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but i would say that you don't want to jump in here simply because you are going to get these big moves in markets on both sides. but it all comes back to us. why would you buy? i think it is when the data tells you you should buy. the issue that the markets have is despite the fact you have had this selloff, profits are still slowing. liquidity is still tightening. and valuations may have come down a little bit but they are still elevated in some parts of the market. that is not a combination of the factors that tell you you want to jump in feetfirst into the markets even though you think they have gotten cheaper. emily: let's talk about tech in particular. what kind of a roller coaster do you expect tech itself to be on in the next weeks and months? dan: to be honest, i think that we're in the early stages of a new paradigm and a new secular leadership in stocks and that is not going to be the same as the leadership in the last 10 or 15 years.
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investors always invest in the rearview mirror. but this is probably a time given the huge shifts, the tectonic shifts in the macro backdrop that are screaming. the backdrop is changing. it should be obvious that the leadership of markets is going to change with all of this happening. i think this will not be a short-term thing. we have been saying that tech, innovation, and disruption, while we believe in the story, people got ahead of themselves in terms of the valuations and in terms of the expectations. and it has created a bubble, and the bubble is in the process of deflating. you look at the history of bubbles, they don't quickly and softly correct over a six-month period, it typically takes longer and they usually go down more than what we have seen so far, despite the fact that you have sometimes monster rallies on the way down. i would not be jumping in here
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like some others are saying that this is the buying opportunity of a lifetime. i just don't think so. emily: we are just getting headlines from a new filing that just came out from snap, saying that they are expecting their ebita and revenue in the second quarter to come in at the low-end of their guidance, saying that the macro economic environment has deteriorated much more quickly than they thought. what do you make of this? dan: well, i think there are two important takeaways here. one, this is just another example of companies' results in last earnings season or two that have had to bring down these unattainable, unrealistic investor expectations down to earth. i think the two unrealistic expectations have been that you will continue to see growth at the same trajectory you have had over the last two years, or secondarily, that all of these companies will be winners. i think you are seeing company after company tell you that will not be the case.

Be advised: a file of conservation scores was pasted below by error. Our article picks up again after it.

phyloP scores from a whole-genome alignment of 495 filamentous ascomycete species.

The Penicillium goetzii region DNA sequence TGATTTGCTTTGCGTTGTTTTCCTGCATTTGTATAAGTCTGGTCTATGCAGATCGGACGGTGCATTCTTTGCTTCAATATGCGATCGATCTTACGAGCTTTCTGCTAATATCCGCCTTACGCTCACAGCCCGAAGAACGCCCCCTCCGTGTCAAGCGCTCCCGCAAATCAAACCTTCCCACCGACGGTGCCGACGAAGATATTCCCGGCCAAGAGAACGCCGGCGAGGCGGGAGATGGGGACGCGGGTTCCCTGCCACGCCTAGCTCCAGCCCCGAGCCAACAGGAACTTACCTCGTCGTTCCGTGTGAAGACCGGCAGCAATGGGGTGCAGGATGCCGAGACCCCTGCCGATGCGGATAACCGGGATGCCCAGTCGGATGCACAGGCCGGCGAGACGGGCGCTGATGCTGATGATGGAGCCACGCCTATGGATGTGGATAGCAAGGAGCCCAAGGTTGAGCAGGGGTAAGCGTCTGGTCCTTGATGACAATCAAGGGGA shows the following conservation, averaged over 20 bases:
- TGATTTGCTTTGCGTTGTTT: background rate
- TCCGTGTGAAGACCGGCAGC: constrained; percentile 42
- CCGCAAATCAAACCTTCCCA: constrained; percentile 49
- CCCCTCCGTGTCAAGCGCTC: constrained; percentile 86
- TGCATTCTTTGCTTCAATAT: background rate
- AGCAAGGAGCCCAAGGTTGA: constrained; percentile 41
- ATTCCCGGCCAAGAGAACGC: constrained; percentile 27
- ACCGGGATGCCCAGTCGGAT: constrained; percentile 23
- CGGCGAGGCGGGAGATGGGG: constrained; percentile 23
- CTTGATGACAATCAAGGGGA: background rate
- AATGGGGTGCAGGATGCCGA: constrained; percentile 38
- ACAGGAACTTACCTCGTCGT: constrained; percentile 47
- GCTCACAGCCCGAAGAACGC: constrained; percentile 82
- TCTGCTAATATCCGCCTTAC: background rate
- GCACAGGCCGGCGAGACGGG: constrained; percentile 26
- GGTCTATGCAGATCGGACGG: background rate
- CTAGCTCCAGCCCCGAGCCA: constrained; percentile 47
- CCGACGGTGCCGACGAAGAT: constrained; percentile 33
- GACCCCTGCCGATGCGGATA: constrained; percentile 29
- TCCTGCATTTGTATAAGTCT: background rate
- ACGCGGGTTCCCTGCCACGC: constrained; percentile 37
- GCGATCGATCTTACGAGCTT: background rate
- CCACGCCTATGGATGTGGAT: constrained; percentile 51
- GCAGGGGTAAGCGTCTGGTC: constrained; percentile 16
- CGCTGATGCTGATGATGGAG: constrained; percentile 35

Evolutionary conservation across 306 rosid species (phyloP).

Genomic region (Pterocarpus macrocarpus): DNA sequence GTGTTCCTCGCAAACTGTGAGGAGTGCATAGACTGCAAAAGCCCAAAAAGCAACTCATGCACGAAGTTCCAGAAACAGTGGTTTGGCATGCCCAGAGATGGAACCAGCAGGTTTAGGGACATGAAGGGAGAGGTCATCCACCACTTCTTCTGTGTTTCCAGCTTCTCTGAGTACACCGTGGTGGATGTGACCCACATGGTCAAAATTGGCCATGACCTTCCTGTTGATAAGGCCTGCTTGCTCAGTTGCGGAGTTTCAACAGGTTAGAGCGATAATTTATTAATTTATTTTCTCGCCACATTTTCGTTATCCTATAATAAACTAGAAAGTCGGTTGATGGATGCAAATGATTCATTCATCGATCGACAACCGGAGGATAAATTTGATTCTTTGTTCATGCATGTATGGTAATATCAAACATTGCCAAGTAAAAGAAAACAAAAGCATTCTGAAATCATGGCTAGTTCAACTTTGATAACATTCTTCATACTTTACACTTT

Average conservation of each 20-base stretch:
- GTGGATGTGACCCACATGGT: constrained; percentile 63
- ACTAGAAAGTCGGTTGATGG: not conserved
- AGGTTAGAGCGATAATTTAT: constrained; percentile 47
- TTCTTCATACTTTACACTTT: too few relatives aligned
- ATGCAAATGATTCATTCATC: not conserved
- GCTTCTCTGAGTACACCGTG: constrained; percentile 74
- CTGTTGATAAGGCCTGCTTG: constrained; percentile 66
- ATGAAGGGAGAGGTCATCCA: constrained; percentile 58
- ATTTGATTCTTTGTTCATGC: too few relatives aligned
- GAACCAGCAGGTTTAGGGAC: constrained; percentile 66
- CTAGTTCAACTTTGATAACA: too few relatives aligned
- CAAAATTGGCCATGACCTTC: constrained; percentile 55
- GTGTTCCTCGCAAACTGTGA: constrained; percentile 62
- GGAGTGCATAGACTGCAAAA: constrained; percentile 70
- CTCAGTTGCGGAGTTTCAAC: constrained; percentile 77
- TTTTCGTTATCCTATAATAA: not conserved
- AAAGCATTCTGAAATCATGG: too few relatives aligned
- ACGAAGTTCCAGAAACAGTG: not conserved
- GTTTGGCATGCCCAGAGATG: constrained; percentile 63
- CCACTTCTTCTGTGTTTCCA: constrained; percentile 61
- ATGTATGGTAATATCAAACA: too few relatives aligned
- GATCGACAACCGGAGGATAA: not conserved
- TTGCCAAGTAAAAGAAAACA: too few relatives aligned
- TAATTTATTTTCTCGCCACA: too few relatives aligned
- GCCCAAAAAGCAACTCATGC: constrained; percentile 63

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underlying growth is slowing as these companies mature and it gets more competitive. and that is one thing. the second thing that i think is critical is the market continues to underestimate the economic sensitivity of these tech stocks. when you think about it, if the economy starts to slow, you will cut the number of streaming services you will use, companies will cut their advertising spending, they are going to have less software investments. you are going to buy less discretionary, expensive technology goods. and so technology is very cyclical, it just was not during the pandemic, and so as growth continues to slow, that will be a headwind. the big issue is not just that things are going to slow, but expectations are not there yet. that is why you get these big ratings as you rerate expectations. emily: so, snap shares are now down 22% after hours. we are going to continue to follow that. i would love to get your
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thoughts on this potentially pending deal between broadcom and vmware. it would be a massive consolidation in the tech space. do you think we are going to see more m&a like this, given the environment or not, given what we are seeing is a huge premium on where vmware is trading today? dan: yeah, i think if you think about just overall trends, it is not out of the norm to see this type of action. typically, what you see with companies, the way companies act, it is very similar to the way investors act. and so that is why you see share buybacks tend to peak at market highs. m&a activity tends to peek at peaks of markets. and even after things start to roll over, you tend to see a lot of momentum with investor activity as well as company activity because they think they are getting a big sale price on these assets. and i think that that is kind of what you are seeing today. that will probably dry up, and
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that will be the sign that you are really starting to see things rollover net your aging that bottom. emily: we will continue to watch all of this. dan suzuki, richard bernstein advisors, thank you for sharing your perspective with us. coming up, we will hear from the intel ceo in davos, plus his thoughts on the vmware deal given he was previously ceo of vmware. this is bloomberg. ♪